Despite some technical disagreements, higher education experts at an Education Sector panel discussion Wednesday agreed that the higher education community needs to form a singular, unified issue campaign to put the Pell Grant program on sustainable long-term footing.
The panel discussion, titled "Is the Pell Grant Program Sustainable?," focused on the immediate issue of student aid funding in the Obama Administration and GOP fiscal year (FY) 2013 budget proposals, but also on the broader issue of providing opportunity for low-income students and finding a long-term solution to preserve Pell and other student financial aid programs.
Congress has a history, particularly recently, of taking emergency actions during contentious budget battles to try to maintain Pell funding. In the FY 2012 budget, Congress plugged the $1.3 billion award year 2012-13 Pell Grant shortfall by eliminating the temporary undergraduate Stafford loan interest subsidy during the grace period and limiting Pell Grant eligibility requirements. Savings from the Budget Control Act of 2011 allow Congress to cover program costs in FY 2013. Yet, in FY 2014, the Pell Grant program is expected to reach a $7.5 billion shortfall.
The current Obama Administration and GOP FY 2013 budget proposals provide two different scenarios for funding the student aid programs. Jason Delisle, director of the Federal Education Budget Project at the New America Foundation, called the Obama budget proposal "vague" and a "one-year fix" that doesn’t attempt to address the FY 2014 Pell Grant funding shortfall. President Obama's budget proposal includes a maximum Pell Grant award of $5,635 for the 2013-14 award year, a one-year extension of the 3.4 percent interest rate on Subsidized Stafford Loans and a permanent extension of the American Opportunity Tax Credit.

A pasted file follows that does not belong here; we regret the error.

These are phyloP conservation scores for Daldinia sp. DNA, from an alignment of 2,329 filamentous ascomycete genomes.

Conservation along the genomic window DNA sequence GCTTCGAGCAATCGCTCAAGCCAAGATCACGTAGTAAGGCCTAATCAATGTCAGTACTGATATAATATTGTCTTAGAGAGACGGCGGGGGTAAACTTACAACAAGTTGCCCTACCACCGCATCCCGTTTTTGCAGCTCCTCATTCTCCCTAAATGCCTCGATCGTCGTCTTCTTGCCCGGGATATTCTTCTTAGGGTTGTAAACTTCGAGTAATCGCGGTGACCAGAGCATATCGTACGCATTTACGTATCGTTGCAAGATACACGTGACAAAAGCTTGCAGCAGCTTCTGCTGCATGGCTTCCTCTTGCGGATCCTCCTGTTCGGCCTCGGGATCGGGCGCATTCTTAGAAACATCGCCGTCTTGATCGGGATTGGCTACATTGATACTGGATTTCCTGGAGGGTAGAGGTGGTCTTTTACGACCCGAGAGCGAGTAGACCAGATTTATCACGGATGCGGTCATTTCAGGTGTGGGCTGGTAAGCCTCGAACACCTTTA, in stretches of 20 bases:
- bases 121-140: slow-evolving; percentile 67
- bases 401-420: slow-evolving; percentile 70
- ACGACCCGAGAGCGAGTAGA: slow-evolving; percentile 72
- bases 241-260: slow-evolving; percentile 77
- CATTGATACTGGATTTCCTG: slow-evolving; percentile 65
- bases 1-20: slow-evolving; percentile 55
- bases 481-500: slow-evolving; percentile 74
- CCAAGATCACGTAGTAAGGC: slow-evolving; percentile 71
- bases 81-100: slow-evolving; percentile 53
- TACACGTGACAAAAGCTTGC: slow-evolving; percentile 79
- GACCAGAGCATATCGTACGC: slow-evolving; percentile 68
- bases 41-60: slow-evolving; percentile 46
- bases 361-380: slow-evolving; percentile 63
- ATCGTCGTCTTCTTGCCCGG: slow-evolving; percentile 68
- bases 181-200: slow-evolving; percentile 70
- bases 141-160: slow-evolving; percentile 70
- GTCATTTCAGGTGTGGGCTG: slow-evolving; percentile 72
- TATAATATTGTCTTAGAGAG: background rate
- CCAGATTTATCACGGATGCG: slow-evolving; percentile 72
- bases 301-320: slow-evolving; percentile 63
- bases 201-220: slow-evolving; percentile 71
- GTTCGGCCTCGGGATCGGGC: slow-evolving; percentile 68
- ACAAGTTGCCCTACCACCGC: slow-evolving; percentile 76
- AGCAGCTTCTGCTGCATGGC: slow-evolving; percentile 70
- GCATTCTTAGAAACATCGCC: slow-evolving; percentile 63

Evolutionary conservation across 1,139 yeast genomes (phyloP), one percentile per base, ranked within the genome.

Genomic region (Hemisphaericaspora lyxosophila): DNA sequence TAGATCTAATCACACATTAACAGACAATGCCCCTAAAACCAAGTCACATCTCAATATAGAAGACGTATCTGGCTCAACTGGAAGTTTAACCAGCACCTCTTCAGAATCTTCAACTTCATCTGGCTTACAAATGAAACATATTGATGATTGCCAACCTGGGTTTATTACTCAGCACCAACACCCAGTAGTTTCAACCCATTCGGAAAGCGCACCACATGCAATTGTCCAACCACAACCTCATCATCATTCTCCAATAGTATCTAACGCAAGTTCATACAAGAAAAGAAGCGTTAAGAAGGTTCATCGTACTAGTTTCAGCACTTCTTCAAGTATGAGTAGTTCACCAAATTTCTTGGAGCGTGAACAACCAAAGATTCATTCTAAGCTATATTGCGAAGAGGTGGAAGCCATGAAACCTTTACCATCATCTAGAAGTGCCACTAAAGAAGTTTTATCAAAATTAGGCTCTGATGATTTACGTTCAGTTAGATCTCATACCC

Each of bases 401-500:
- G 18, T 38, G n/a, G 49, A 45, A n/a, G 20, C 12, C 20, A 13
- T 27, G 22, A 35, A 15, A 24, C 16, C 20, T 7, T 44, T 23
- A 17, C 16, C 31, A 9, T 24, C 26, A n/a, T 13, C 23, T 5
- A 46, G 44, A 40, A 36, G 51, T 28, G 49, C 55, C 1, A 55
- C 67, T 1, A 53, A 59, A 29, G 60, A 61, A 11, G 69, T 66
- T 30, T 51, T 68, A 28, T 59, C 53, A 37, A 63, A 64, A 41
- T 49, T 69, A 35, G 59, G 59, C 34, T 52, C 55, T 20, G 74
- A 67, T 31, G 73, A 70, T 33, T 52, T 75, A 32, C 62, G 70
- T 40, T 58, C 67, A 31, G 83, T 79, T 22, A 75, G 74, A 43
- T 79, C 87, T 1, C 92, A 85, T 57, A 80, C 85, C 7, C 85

Unlike the Obama plan, Delisle said the GOP plan puts the Pell Grant on a long-term sustainable path. Drafted by House Budget Committee Chairman Paul Ryan (R-WI), the House-passed GOP would hold the maximum Pell at $5,550 by eliminating the annual automatic inflation-adjusted increases, and eliminate auto-zero eligibility and Pell Grant eligibility for less-than-half-time students. It would also limit grant eligibility based on an undefined income cap, which Delisle said could lower the cost of providing a $5,550 maximum Pell by about $2.5 billion per year.
"The proposal ends the in-school interest-free benefit on Subsidized Stafford loans for undergraduates," he said. "We believe then that the Ryan budget has to move those savings from that proposal to pay for Pell."
Counter to Delisle’s argument about the Ryan budget providing a sustainable path for Pell, Education Trust Vice President for Policy Jose Cruz noted that even if the Ryan plan balances the Pell budget, it still fails to address the needs of low-income students.
"The value of the Pell Grant in terms of how much it contributes to the total cost of attendance has been decimated throughout time," Cruz said. "If you keep it flat, is it sustainable for students? It’s not."
Audience member and Executive Director of the Committee for Education Funding, Joel Packer, also disputed Delisle’s assessment of the Ryan budget, arguing the plan would not sustain the maximum Pell Grant at $5,550, or even $4,860 for that matter.
"The Ryan budget eliminates all mandatory funding for the Pell Grant program," Packer said. "It would devastate Pell Grants and all other student aid."
The Congressional Budget Office (CBO) projects total mandatory Pell funding between FY 2013-FY 2022 at $105.8 billion, with $89.5 billion coming from the automatic add-on above the discretionary appropriated maximum as mandated in the Student Aid and Fiscal Responsibility Act (SAFRA). (The remaining specific mandatory funds come from the Budget Control Act and the FY 2011 and FY 2012 appropriations bills.) According to Packer, the Ryan budget does not shift these funds to discretionary because there is no corresponding increase in discretionary funds to account for them.
The GOP plan, however, which differs greatly from President Obama’s FY 2013 budget request, will not move forward as it stands no chance of passage in the Democratically-controlled Senate.
Without a concrete plan to address the future of Pell Grant funding, panelists agreed that the discussion needs to continue and the higher education community needs to work together to lead that discussion rather than reacting to the annual Congressional budget battle.
"There have been a lot of bad choices in Congress that have led to this dilemma," former Department of Education researcher Jon Oberg said. "The discussions going on now are about what kind of programs we are going to kill off to support Pell."
Vice President for Government Relations at the National Association of Independent Colleges and Universities, Sarah Flanagan, said the higher education community has grown and changed, and often finds itself engaged in multiple issue campaigns.
"I think we have more groups than ever," she said. "I would encourage the advocates to come up with a clear message to the public."
Publication Date: 4/12/2012